The draw between GM’s Rapport and Aronian, however, had a completely different ending. Rapport responded with a non-theoretical slow play to Aronian’s Sicilian. The Hungarian’s pawn moves on the king-side were weakening but Aronian did not take advantage of them immediately. Once the center opened up, the game entered a topsy-turvy mode where Aronian blundered into a losing position. However, this turned out not to be the last blunder in the game as Rapport’s blunder a few moves later evened things out and players ended up exchanging their pieces into a position where neither side had sufficient material to play, and the game dully ended in a draw.
Korobov didn’t gain much out of his opening against Gavrilescu, however, in the ensuing endgame, Korobov managed to outplay his young opponent and eventually won the double-rook ending when his opponent didn’t use his chances due to the time pressure.
Caruana and Duda played an Exchange variation of Queen’s Gambit Declined, where Black gets the Bishop pair but concedes permanent damage to his pawn structure. Caruana’s positional play put Duda in a difficult spot and he subsequently sacrificed a piece for a couple of pawns and piece activity. Duda’s play was subpar and Caruana neutralized Black’s play but then it was Caruana’s turn to make inaccuracies under severe time pressure in the endgame. Once it began to feel that Duda had the worst behind him a couple of inaccuracies turned the table on Caruana’s table and this time the American did not let go of his advantage and converted comfortably.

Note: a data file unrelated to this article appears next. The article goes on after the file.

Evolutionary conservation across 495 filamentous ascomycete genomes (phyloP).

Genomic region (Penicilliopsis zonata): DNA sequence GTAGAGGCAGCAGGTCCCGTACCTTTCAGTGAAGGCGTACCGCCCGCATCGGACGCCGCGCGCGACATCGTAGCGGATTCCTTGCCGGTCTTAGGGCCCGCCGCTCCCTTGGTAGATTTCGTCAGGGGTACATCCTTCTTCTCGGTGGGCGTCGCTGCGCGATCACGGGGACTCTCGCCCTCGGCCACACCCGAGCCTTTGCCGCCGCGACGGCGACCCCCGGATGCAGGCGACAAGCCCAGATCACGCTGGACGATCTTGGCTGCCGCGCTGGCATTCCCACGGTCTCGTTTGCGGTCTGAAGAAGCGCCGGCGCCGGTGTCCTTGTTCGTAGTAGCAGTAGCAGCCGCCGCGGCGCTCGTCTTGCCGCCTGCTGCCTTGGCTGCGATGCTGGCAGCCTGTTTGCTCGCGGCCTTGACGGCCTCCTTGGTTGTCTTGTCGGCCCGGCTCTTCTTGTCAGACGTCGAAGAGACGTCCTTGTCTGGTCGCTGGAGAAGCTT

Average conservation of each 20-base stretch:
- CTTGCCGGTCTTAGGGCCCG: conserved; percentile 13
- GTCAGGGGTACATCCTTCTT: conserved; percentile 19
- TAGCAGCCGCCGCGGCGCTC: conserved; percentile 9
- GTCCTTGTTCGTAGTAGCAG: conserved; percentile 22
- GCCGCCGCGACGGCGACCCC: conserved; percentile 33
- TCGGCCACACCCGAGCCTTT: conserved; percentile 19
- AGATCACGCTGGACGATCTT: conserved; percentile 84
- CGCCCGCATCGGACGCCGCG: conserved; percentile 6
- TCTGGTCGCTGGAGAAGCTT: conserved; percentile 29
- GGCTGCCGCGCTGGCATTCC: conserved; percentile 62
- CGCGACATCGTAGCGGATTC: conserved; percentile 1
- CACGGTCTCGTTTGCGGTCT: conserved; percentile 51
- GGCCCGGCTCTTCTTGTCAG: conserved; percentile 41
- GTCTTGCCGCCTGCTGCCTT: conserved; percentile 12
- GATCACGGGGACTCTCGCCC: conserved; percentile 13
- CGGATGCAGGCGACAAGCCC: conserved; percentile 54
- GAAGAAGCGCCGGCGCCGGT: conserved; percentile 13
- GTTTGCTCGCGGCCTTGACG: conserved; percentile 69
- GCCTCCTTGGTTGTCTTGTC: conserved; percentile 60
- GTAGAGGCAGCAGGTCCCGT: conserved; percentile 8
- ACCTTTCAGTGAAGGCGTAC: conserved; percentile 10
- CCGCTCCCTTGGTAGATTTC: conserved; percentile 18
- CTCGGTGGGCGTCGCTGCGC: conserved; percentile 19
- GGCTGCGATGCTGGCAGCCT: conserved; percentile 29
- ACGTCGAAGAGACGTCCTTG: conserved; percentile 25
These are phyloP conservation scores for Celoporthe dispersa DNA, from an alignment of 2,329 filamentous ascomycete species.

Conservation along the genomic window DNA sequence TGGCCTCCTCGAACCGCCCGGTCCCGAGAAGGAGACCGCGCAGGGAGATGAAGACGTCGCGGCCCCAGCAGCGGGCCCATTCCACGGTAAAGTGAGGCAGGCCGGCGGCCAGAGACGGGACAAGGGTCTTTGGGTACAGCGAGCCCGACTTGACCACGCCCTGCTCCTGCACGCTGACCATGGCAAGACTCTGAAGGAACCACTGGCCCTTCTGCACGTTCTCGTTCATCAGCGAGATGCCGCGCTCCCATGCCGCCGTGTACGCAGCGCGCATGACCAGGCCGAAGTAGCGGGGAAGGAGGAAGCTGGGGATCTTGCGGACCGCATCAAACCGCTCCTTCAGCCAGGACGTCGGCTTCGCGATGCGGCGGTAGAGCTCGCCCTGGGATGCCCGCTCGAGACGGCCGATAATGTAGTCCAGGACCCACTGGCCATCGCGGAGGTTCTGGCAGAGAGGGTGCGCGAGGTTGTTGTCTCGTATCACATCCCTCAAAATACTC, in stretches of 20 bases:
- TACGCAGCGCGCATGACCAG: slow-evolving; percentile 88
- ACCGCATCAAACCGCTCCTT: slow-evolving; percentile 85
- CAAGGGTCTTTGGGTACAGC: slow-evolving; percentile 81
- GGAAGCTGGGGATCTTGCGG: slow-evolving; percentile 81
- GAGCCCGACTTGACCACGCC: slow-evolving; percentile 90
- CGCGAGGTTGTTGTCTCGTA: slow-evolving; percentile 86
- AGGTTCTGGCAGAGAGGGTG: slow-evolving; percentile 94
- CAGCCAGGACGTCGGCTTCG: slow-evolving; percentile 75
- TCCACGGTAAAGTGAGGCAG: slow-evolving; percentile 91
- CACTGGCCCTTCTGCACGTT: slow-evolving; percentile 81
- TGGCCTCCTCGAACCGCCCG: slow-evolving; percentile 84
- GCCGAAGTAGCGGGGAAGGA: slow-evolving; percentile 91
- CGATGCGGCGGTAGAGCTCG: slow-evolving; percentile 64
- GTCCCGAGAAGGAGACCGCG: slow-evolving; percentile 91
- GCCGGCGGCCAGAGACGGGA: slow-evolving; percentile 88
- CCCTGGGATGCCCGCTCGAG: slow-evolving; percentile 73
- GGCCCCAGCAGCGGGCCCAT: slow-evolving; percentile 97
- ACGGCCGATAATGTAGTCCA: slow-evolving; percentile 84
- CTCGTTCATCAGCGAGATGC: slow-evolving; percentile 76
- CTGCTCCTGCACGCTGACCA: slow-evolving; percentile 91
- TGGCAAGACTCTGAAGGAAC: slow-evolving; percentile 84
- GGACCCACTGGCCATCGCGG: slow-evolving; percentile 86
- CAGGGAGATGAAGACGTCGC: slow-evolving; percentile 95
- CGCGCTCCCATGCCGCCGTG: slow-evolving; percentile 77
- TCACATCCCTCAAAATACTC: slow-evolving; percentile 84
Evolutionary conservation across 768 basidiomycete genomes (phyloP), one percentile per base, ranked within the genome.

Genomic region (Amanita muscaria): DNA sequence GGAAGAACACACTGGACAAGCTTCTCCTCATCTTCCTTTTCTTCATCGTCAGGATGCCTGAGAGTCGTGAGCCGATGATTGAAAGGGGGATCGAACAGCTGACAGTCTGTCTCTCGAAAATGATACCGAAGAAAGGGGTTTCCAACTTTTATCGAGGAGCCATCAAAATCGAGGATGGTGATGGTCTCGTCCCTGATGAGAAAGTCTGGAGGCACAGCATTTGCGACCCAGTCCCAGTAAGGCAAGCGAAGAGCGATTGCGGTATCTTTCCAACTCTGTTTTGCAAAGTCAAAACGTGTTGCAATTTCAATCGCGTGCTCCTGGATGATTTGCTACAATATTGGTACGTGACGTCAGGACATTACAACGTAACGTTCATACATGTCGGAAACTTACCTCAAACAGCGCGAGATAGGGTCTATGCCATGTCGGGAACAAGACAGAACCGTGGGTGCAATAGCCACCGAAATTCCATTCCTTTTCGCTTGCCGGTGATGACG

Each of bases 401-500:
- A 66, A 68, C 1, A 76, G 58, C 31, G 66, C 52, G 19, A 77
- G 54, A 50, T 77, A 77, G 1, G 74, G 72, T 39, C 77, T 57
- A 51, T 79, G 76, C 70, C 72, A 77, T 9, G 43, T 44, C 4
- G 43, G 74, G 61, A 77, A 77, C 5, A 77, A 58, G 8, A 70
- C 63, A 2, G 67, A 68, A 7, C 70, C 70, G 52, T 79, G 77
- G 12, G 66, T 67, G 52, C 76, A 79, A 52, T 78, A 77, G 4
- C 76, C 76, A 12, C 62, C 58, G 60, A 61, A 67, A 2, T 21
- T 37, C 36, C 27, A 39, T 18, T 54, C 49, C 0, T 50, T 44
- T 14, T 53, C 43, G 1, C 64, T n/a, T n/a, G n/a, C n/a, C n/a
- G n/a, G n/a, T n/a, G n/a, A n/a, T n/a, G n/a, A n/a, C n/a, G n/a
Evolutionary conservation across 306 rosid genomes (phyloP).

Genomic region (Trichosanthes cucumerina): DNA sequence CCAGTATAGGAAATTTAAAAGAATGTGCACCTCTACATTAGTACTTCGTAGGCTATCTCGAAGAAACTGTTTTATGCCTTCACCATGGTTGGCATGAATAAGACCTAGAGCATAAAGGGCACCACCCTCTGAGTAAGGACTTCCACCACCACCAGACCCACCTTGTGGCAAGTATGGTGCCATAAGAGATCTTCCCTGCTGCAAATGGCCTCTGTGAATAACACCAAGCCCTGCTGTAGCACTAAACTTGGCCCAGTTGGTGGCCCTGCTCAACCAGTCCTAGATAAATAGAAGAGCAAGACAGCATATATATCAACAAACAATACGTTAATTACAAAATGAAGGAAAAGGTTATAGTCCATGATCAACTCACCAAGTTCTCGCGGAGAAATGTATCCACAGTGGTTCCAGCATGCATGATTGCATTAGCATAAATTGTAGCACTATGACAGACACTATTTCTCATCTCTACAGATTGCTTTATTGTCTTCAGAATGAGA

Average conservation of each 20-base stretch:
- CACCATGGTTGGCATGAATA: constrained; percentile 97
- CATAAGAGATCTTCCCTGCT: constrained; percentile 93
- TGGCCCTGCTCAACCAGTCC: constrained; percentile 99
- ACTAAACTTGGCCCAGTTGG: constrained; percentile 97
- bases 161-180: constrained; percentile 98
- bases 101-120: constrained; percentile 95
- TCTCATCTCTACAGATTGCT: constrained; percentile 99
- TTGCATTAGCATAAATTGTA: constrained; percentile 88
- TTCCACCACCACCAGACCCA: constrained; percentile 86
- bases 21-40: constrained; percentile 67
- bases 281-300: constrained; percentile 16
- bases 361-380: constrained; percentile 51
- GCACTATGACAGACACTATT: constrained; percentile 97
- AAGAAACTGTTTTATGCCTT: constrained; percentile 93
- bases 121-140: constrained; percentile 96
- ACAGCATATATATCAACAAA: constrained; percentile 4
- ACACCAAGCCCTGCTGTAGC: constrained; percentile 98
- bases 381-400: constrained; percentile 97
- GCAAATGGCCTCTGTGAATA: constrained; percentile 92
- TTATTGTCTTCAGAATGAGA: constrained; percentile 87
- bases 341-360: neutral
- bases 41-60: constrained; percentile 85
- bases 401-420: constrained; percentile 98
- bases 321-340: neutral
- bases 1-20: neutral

Age is just a number! Five-time World Champion Vishy Anand is in the lead with three victories, Photo Courtesy of Grand Chess Tour, Lennart Ootes
In a between-round interview, Korobov mentioned that ‘at times Anand tries to secure his points and may not play that aggressive’. This prophecy proved wrong instantly after Anand demonstrated his phenomenal technique against the very same Korobov to win against French Defense, Advanced Variation. Anand’s superb play with his knight created another classic in the history of good knight vs bad bishop positions, similar to his wins against Bareev in 1994 and 1995! After this delightful performance, Anand is the sole lead with two points ahead of second place.